LONDON, June 6 (JTA) — A controversial Victorian manuscript widely described as anti-Semitic failed to sell this week when it was put up for auction at Christie’s in London.
The result of Wednesday’s auction was both disappointing and humiliating for the Board of Deputies of British Jews, the umbrella organization that sought to sell the document after suppressing it for nearly 100 years.
The board’s decision to auction the manuscript, “Human Sacrifice Among the Sephardine [sic] or Eastern Jews,” by the 19th-century explorer Sir Richard Burton, provoked a furious reaction from leading members of Britain’s Jewish community.
Lord Janner, a former president of the Board, said it was “immoral to propagate pornography — and this is worse than pornography.”
He called the decision to “seek to sell a viciously anti-Semitic document was a grotesque error.”
The Board decided to sell the manuscript in part to raise much-needed funds, administrative director Sandra Clark said.
The estimated sale price of the manuscript was $210,000 to $280,000, but the top bid was $196,000, less than the prearranged minimum price for which the book.
Janner described the result as “the worst of both worlds — the contents of this disgraceful document have been publicized, and the Board has not raised the resources it needs.”
He was not the only one upset by the attempted sale.
One London rabbi suggested that his congregation raise money to buy the book to keep it out of the hands of anti-Semites.
Sephardic deputies on the Board were “shocked and surprised” at not having been consulted about the sale, and some compared it to online auctions of Nazi memorabilia.
The Board rejected the comparison, describing the manuscript as a historical document of little interest except to those interested in Burton.
Clark told JTA there was nothing in the manuscript “that isn’t readily available from other sources. The Board as whole does not consider it controversial.”
She said only two or three of the Board’s 320 deputies objected to the sale.
At least one far-right Web site announced the planned auction.
The manuscript is an account of the Damascus Blood Libel. In 1840, a friar, Padre Tomaso, and his servant disappeared in Damascus.
Thirteen members of the city’s Jewish community were arrested and accused of ritual murder. Some confessed under torture, but all 13 were acquitted in the end.
Burton, a colorful adventurer best remembered today for translating the Kama Sutra into English, was British consul in Damascus in 1870-71, but was recalled after disputes with his superiors, the Ottoman governor of Syria, local Christian missionaries — and a small clique of powerful Jewish moneylenders in Damascus.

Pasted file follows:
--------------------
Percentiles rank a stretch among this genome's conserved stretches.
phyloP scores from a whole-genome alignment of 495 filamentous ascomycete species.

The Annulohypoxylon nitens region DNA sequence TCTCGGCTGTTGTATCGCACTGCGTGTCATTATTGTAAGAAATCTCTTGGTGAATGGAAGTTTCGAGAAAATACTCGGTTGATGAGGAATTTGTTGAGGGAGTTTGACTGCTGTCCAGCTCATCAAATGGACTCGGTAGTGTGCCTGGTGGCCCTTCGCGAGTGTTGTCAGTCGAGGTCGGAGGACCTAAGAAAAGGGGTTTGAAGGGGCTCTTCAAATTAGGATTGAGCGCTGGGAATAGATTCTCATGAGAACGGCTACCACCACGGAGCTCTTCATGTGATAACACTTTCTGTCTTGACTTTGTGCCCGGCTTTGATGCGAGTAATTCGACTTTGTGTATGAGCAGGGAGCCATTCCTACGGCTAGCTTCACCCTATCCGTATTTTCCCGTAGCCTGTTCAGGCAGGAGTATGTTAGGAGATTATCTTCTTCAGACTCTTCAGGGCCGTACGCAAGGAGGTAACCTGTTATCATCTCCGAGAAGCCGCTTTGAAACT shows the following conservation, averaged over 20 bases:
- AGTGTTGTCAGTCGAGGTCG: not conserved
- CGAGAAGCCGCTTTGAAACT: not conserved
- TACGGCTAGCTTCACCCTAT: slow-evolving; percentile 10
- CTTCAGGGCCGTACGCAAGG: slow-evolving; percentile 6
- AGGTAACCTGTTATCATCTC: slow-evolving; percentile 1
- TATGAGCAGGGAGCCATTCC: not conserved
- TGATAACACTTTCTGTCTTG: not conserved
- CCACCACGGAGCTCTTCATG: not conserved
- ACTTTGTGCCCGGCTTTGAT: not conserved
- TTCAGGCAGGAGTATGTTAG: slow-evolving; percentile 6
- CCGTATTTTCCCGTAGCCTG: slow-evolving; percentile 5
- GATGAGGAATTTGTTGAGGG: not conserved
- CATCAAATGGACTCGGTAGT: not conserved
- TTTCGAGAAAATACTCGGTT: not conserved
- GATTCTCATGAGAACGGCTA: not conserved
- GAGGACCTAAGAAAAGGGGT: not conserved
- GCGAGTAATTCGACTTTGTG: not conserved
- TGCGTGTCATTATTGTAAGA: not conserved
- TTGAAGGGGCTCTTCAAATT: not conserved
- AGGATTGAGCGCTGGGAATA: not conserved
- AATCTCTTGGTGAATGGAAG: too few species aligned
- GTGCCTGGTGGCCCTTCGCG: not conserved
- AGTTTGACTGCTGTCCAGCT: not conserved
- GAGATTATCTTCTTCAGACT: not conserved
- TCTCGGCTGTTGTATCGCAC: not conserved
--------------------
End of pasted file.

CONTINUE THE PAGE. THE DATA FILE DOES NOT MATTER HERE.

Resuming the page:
He wrote “Human Sacrifice” when he was “angry and devastated at being recalled from his dream posting,” Christie’s manuscript expert Priscilla Thomas said.
The book, based on hearsay 30 years after the event, is critical of those who defended the Jews and refers to Padre Tomaso as a martyr.
Burton biographer Mary Lovell said, “Before he went to Syria his opinions on Jews were conventional enough. Afterward, his anti-Semitism was pronounced.”
She added that anti-Semitism was common among Victorians of Burton’s class.
Friends dissuaded him from publishing the manuscript, and when his widow died 19 years after he completed it, she left instructions that it was to be burned.
But W.H. Wilkins, who was collaborating with her on an autobiography when she died in 1896, kept the manuscript.
He tried to publish it soon after, but, in the wake of the Dreyfus Affair in France, the Board of Deputies was on its guard and threatened to sue for libel. The book was withdrawn.
The manuscript passed through several more hands before the Board managed to obtain it through court action in 1909.
The present-day leaders of the Board expressed disappointment that it did not sell on Wednesday. The executive and honorary officers will now decide how to proceed.
One option would be to approach the highest bidder from Wednesday’s sale to try to sell it privately.
Lovell suggested that the Board had gotten bad advice about how much the manuscript was worth.
She also doubted that the Board — which hoped to use the money as part of a down payment on new premises — will be able to get more than the $196,000 top bid for the document.
“The people who were likely to buy it were likely to have been at Christie’s. “If they wanted to go for it, they would have gone for it today. They won’t pay more privately,” she predicted.
The Archive of the Jewish Telegraphic Agency includes articles published from 1923 to 2008. Archive stories reflect the journalistic standards and practices of the time they were published.